Confidence dropped sharply in the second quarter with the percentage of respondents less positive about the financial future facing their industries climbing from 25 per cent to 35 per cent.
The net balance when the proportion of respondents that are growing more confident is factored in shows a dramatic drop from one per cent in Q1 to -16.8 per cent.
Focusing on marketers’ prospects for their own company, some 30 per cent of those polled reported financial prospects had deteriorated compared to the previous quarter with 32 per cent growing more optimistic. This meant a drop of 17 percentage appoints from a two year high last quarter to 2.1 per cent.
The negativity is reflected in the attitude to marketing spend, with total marketing budgets revised down for the first time in a year, according to the quarterly report.
The data shows weaker than expected sales in Q2 have pushed margins down and put pressure on to cut costs. However, the rate of budget cuts was only small, with a net balance of -1.1% of companies signalling a reduction in marketing spend.
The Bellwether data leaves a question mark over whether actual spend in the UK will increase this year.
Where marketers are spending their budget also reflects priorities and with a big increase for sales promotion initiatives, the strongest rate of growth in five years (+4.5%), it seems that short term sales are a priority at the expense of brand building.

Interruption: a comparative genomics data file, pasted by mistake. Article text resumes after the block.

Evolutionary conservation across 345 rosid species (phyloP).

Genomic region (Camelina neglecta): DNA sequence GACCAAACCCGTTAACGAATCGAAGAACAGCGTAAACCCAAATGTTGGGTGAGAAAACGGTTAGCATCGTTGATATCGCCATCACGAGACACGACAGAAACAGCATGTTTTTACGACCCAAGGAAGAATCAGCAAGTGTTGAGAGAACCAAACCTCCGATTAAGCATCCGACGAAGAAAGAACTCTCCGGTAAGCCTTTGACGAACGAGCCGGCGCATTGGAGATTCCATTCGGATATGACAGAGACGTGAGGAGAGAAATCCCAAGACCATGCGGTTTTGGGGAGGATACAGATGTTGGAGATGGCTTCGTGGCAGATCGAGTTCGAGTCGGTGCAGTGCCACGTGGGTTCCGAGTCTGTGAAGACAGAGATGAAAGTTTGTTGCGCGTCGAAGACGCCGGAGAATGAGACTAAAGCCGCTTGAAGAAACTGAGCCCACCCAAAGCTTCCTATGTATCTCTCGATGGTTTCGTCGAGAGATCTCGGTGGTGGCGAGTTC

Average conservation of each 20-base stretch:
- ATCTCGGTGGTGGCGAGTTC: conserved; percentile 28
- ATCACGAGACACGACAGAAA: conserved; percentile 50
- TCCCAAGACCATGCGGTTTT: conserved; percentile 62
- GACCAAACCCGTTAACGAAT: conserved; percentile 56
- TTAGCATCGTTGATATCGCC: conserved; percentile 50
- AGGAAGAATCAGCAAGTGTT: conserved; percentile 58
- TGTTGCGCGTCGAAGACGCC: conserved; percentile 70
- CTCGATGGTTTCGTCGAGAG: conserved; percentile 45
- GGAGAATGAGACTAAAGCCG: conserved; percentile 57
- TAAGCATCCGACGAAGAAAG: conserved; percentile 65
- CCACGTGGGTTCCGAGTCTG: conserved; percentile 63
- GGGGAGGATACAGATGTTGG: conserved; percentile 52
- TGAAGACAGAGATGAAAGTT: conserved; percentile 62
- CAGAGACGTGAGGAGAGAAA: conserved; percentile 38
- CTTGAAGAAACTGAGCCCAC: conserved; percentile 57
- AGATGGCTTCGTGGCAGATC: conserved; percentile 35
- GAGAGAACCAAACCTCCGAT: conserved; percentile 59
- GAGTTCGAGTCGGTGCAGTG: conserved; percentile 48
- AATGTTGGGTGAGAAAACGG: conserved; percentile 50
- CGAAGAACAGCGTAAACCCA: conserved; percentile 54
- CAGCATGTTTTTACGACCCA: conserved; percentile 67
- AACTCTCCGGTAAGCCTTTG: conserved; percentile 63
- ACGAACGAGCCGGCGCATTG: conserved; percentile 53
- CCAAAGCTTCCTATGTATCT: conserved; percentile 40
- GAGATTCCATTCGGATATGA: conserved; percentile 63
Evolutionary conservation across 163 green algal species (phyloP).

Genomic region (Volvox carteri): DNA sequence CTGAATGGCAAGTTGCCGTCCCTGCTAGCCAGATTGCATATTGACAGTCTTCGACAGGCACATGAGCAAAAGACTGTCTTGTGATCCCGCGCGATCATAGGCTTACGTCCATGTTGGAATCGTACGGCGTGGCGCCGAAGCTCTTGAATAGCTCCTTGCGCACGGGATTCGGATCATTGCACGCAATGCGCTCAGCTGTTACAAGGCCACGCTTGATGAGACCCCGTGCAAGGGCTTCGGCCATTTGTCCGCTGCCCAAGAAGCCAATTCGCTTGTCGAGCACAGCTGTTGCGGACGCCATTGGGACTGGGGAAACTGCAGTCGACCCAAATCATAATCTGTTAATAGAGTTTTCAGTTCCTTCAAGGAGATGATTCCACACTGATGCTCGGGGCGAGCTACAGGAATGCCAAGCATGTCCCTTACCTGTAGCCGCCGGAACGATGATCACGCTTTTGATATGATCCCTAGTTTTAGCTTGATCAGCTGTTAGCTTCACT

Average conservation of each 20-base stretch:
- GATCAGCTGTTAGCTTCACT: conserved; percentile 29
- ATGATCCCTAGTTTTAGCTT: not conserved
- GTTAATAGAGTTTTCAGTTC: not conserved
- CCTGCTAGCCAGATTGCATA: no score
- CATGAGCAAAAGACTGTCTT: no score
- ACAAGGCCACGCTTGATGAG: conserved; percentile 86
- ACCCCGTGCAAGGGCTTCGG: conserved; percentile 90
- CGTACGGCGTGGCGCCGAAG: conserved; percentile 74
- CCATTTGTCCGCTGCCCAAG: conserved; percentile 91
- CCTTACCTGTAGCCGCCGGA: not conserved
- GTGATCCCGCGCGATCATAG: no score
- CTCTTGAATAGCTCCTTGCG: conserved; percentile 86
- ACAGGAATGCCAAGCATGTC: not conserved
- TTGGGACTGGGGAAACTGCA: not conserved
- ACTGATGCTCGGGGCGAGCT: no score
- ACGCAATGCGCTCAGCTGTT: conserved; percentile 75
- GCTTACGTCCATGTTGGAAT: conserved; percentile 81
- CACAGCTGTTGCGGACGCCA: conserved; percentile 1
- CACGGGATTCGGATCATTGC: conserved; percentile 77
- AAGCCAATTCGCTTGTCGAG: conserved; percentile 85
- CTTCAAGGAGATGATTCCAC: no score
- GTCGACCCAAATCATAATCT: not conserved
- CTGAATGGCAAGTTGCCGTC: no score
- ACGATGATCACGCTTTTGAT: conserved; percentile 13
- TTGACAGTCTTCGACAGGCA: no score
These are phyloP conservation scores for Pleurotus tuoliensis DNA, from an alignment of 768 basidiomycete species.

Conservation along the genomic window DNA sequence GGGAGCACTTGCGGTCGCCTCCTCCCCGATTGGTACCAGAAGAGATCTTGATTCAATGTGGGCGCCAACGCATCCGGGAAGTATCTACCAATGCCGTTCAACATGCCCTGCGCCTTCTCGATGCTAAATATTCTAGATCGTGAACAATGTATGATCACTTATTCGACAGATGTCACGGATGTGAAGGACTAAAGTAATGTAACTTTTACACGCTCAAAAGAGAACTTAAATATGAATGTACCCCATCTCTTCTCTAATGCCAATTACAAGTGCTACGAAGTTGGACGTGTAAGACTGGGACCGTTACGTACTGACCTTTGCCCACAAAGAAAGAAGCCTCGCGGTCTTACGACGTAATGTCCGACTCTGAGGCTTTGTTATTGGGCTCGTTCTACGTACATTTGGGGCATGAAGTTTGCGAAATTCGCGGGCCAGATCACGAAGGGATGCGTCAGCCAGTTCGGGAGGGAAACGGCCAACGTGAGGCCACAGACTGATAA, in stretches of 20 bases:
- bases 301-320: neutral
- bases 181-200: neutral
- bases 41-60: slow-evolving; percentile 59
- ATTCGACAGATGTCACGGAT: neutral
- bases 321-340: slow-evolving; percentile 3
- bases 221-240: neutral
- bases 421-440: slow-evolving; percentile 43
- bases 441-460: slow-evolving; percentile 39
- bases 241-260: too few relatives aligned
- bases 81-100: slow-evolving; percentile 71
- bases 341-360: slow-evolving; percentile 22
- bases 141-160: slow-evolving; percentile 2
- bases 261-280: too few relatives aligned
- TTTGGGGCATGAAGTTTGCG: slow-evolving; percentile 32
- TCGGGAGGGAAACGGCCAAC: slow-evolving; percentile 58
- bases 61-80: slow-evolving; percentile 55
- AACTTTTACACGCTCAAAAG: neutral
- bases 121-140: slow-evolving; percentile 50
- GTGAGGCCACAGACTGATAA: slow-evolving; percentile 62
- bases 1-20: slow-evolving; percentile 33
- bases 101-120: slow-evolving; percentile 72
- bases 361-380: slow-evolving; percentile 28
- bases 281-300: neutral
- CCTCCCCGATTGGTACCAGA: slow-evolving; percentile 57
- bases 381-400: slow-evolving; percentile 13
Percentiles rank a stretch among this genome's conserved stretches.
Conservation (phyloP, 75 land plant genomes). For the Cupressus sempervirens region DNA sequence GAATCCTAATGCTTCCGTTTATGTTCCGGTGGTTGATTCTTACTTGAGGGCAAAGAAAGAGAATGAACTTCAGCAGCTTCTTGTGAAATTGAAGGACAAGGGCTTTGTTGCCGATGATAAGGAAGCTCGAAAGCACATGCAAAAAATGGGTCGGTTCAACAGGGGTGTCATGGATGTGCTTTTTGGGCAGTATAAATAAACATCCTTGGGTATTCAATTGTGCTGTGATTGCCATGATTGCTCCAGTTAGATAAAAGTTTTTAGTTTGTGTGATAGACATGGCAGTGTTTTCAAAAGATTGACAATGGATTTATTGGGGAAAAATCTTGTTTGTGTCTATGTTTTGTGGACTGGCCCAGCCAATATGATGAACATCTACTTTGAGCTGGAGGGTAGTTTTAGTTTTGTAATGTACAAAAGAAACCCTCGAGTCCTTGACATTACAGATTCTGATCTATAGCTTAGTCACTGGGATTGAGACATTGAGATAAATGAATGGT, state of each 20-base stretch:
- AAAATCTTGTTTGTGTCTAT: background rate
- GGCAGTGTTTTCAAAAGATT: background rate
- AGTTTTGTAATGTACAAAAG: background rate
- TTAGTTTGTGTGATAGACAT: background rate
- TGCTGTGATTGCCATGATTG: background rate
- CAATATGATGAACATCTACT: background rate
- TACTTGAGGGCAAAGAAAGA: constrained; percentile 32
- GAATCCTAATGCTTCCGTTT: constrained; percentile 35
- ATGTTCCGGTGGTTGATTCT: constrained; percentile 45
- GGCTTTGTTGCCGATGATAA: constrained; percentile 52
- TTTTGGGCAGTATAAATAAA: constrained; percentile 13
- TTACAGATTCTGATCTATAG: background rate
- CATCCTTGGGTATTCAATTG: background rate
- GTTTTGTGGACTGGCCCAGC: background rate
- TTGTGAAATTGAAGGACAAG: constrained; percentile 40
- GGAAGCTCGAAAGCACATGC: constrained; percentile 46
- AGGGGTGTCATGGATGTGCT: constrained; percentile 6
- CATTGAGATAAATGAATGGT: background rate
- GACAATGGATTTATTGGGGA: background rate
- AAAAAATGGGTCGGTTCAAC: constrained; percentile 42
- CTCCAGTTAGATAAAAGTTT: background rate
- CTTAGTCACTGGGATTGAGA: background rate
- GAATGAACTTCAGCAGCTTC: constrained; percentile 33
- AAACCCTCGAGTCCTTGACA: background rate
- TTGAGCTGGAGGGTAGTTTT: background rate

Internet advertising and search spend were also both revised up in the second quarter while budgets for main media, direct marketing and “all other” dropped.
The figures contrast with Nielsen data on global ad spend in Q1 released this week that shows a percentage rise for all traditional media, save magazines, year-on-year.
Chris Williamson, chief economist at Markit and author of the Bellwether report, says that “typical risk aversion” was to be expected given the state of the economy and adds: “It is reassuring to see that confidence is nothing like as negative as we saw late last year and any upturn in business optimism should soon feed through to higher marketing spend, and the Olympics should also provide a boost in the third quarter.”
The Bellwether is based on a questionnaire of 300 UK based companies and respondents are primarily marketing directors “or similar”.